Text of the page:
So as to ensure a perfect sealing of each suction cup, the robot 19 makes it possible to send the signal X, which stimulates the relay 30 to generate the control signal CEV, so as to activate electrovalve 16 and to make it possible, by means of conduit 13 and pump 15, to create a partial vacuum in said suction cup. At the same time, the signal X or another distinct signal (CTN signal for example), makes it possible to switch off the light box 6. In these circumstances, the phototransistor 11 of each suction cup should not in principle deliver any signal or only extremely weak signals P, even after the amplification stage 23. This process makes it possible in fact to test the good condition of each suction cup. This test, called "black test" is carried out by means of the CTN command of the robot 19 ("black test" command) which acts on the reversing switch 25 (FIG. 4) to connect the apparatus 27 to the input of comparator 24. The apparatus 27 is provided to generate a signal which corresponds substantially to an absence of light reception, i.e. to a predetermined threshold of control (black test threshold).
In this case, if the suction cup is correct, the detection signal D, coming from the comparison between the signal P and the control threshold signal, and which arrives at the memory 28, is practically nil.
On the other hand, the slightest defect leads to exceeding the control threshold, which activates the diode 29, thus displaying the defective suction cup, while the signal RTN for return makes it possible, upon returning to the robot 19 for example, to stop the machine.
It is also significant to note that the circuit breaker S makes it possible to isolate (by opening it as shown in FIG. 4), the defective suction cup so as to be able to continue the operation cycle.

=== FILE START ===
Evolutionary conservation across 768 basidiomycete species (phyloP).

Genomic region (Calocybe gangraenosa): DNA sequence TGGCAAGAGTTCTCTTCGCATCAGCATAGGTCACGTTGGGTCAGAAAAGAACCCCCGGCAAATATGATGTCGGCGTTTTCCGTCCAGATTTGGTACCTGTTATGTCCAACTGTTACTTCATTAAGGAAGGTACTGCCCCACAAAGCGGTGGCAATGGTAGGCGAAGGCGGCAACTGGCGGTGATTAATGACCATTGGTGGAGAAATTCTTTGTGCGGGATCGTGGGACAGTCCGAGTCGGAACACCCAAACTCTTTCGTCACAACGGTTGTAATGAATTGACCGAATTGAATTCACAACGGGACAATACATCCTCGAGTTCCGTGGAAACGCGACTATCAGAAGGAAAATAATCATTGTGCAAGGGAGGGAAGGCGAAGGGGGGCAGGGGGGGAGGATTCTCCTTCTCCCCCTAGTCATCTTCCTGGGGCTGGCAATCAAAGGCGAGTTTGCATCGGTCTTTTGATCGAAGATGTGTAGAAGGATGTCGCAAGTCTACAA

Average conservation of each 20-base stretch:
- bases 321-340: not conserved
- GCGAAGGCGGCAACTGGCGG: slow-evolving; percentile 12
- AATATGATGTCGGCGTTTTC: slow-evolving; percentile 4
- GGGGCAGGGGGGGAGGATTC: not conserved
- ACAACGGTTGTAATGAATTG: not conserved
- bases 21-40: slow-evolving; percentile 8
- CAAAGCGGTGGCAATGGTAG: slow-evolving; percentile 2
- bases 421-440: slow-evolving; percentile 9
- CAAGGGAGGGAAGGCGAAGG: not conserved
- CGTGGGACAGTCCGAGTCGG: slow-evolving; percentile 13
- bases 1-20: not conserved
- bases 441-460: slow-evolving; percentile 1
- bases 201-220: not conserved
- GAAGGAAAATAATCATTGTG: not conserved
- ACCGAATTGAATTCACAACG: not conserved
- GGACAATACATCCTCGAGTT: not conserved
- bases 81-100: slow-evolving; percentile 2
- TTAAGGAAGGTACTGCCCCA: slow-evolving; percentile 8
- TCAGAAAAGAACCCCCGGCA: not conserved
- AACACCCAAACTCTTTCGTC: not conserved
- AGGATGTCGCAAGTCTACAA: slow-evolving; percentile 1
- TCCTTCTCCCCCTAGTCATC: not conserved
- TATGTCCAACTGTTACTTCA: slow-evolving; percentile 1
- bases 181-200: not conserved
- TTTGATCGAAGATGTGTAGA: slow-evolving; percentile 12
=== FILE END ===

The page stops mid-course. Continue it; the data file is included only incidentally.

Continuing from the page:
After this periodical or systematic control, one acts again on the reversing switch 25 to connect the apparatus 26 (as shown in FIG. 4), which is provided to create a predetermined threshold signal called candling. This threshold depends on the state of transparency that one wishes to detect. The light box 6 is then lighted, the infrared used making it possible to avoid the exterior incidences and to proceed easily into a place which is lighted naturally or artificially.
The comparator 24 then generates a signal D, either very weak, or nil, if the signal P, after amplification, exceeds the candling threshold signal. The signal M for storage makes it possible to store the signal D in memory 28. In case of exceeding the threshold (egg considered too transparent), the diode 29 lights up (displaying the suction cup which detects a defective egg, and, especially, the relay 31 remains stimulated by means of the door 30, even if the control signal X is cancelled.
After setting the signal X at zero, the head 1 is raised and it is clear that only the defective eggs remain held by suctioning (active CEV command).
It then suffices to advance the conveyor 7, in the form of a belt with bars, under the head 1, and to release the raised eggs by eliminating the vacuum maintained in the suction cups. To cancel the suction, it suffices to cut off the electrical supply of electrovalves 16, by possible means of relays 31. To eliminate suction, it is still possible to simply dump the memory 28 by means of the signal R that resets to zero (FIG. 3 and 5).
After this operation, the conveyor 7 advances, as FIG. 1 shows and dumps the defective eggs into the recovery tank 8.